A 1000 point drop in a day?

Discussion in 'Trading' started by craigs21, Mar 19, 2008.

  1. craigs21


    Were you around in 1987? I worked for Quotron at that time and had a couple of desktops in my office. I was trading OEX options. I watched the 500 point drop unfold in front of my eyes. You couldn't get good quotes to trade on. It was a black hole.

    The Dow was about 2700 at the top and that Monday fell from about 2200 to 1700. hmmmm. Let's see, divide 12100 by 2200 and we get 5.5. Multiply 500 by 5.5 and we get 2750. That is how much we would have to go down in a day to match the 1987 panic.

    We probably won't have another day like that again because our electronic markets can handle more and will show somewhat good quotes under heavy load. That will keep people from going into a panic because they think everything is going to zero.

    I do think we can see a 1000 point drop and we may see it this year.

    Could we have another panic like 1987? Is there any circumstance where we would not have access to good quotes?
  2. What's a good quote? Do you think you get good quotes now? Only market makets and specialists enjoy good quotes. Everyone else gets bad quotes.

  3. this is true. with recent volatility there were days when IB quote were clearly messed up for ~1 hour or so. and we have not even dropped 1000 pts :p
  4. Forget DOW just CROX all the way to $0.01. STUPID SANDALS !! :D
  5. The most the ES futures can drop at any given time is 70 points before they are halted. 1987 won't happen again, or should I say "shouldn't" happen again.

  6. bettles


    As I recall hearing it explained, the crash of '87 was a feedback loop that got out of control. Major fund managers subscribed to a mathematical theory of "portfolio insurance" that allowed them to (theoretically) limit downside potential in their portfolios by selling index futures to hedge the risk whenever the portfolio value decreased by a set amount. The downturn got started by fundamentals, but soon began to feed off of itself. As the index futures fell, arbitrage programs took advantage of the difference between the price of the futures and the price of the corresponding stocks. This drove stocks down further, leading to more selling of index futures, thus creating the feedback loop. The effects were mainly limited to the market itself; the overall economy did not suffer anywhere near as severely as the crash in stocks would have predicted.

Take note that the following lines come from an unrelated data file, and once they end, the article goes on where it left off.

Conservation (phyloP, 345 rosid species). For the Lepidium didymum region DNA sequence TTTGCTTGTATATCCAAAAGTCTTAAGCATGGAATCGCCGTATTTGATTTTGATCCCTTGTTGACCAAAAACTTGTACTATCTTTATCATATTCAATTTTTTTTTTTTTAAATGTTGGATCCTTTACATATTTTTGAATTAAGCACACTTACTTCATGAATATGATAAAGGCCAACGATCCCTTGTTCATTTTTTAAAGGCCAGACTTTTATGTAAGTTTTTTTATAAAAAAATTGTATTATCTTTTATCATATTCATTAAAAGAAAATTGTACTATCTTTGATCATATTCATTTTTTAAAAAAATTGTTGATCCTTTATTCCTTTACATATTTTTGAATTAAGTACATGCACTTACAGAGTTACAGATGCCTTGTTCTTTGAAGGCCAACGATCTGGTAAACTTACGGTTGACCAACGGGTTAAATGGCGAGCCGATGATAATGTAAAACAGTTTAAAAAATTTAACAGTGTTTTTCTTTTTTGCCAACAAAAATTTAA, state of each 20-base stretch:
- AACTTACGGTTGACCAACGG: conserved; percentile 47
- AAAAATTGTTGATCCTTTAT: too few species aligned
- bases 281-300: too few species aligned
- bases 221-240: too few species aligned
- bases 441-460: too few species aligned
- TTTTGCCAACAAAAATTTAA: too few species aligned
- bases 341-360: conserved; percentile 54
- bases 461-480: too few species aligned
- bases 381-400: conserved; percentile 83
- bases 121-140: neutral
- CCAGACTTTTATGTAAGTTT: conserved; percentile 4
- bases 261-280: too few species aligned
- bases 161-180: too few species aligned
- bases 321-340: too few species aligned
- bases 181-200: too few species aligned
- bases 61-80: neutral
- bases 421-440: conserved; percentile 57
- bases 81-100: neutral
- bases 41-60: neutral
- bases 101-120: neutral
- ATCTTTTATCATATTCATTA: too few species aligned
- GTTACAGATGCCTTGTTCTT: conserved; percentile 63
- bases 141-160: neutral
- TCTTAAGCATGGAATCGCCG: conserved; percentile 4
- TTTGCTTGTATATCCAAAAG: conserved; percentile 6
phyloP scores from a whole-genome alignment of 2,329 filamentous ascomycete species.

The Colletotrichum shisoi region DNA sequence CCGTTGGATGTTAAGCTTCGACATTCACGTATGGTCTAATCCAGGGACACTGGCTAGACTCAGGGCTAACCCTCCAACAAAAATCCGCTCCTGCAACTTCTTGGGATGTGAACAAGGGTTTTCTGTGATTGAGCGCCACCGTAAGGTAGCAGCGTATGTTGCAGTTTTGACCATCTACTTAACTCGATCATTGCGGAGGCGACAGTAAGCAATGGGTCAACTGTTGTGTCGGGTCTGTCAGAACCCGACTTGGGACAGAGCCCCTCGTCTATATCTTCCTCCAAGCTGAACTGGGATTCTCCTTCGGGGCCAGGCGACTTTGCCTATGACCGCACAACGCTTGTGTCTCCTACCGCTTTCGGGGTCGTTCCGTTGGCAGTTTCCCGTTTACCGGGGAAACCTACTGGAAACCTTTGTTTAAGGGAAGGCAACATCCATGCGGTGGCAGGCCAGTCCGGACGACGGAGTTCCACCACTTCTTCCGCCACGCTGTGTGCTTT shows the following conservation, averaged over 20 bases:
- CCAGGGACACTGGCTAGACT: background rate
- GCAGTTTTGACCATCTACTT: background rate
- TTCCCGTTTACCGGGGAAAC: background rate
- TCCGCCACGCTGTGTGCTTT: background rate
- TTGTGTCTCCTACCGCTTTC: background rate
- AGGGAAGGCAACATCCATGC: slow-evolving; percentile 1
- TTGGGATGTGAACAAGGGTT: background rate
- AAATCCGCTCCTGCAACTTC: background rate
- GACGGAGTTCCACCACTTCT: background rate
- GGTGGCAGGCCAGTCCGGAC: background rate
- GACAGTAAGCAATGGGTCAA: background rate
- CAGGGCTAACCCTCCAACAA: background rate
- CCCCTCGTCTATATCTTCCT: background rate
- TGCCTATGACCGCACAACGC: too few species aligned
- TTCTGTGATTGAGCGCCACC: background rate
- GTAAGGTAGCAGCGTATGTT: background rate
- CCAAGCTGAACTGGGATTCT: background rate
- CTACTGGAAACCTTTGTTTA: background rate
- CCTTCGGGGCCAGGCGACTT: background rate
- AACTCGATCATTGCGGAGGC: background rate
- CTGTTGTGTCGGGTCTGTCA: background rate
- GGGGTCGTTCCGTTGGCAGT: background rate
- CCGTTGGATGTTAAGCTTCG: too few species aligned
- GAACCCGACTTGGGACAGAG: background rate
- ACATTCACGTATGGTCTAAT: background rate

I don't think people subscribe to the theory of "portfolio insurance" anymore, so it is unlikely that the same feedback loop exists today. Of course, that's not to say that there might not be another type of feedback loop, that has yet to be discovered, and could produce a similar effect.

    If a feedback loop drives a crash, the overall economy will not suffer severely. If a drop in the market is instead indicitive of an unhealthy economy, the drop in stocks is more likely to be a slow, steady downward fall, as occurred in 2001-2 when the economy suffered along with the stock market.
  7. "Portfolio Insurance" was called dynamic -hedging and it was created by the academics at Leland, OBrien, and Rubenstein. I seem to recall that Kidder Peabody was used as an "agent" to execute such a hedge.

    In theory ( on a blackboard ), it worked.
    And at the time, about $70 Billion in assets was tied up in such "insurance" programs.

    But the theory did not take into consideration "deep-discounts" and the slippage associated with such discounts in the S&P Futures due to market psychology/sentiment quickly turning negative.

    I was a floor trader back then and the S&P went to incredible "discounts" acting as if the SPX was trading at 1100.

    As a result, the hedges were "imperfect" because the futures were trading so far out of line with the cash index and its components.
  8. craigs21


    "What's a good quote? "

    A good quote is one that reflects the current market conditions and that you can use to make a trading decision. During the 1987 panic the market makers and specialists disappeared. What ever you saw on your screen could not be used for trading. It was delayed and lots of trades were not even reported. Part of the panic came from not knowing what your securities were worth. If you had a lot of speculative positions or were margined it was a nightmare. A lot of brokers were quick to put out margin calls and liquidated accounts if you did not put up new money that day. Some what similar to the 1929 panics.
  9. S2007S


    A similar drop like 1987 could easily happen today, why dont you think that could happen???

    This market is on edge these last few months, Im actually surprised we haven't seen more than a single 500+ point drop in the market yet. This market can only handle so much and I think that so much is going to happen very soon.
  10. Blah, blah, blah....
    Do you ever provide any sort of factual evidence or market "history" as a way to substantiate your opinions/claims?
    #10     Mar 19, 2008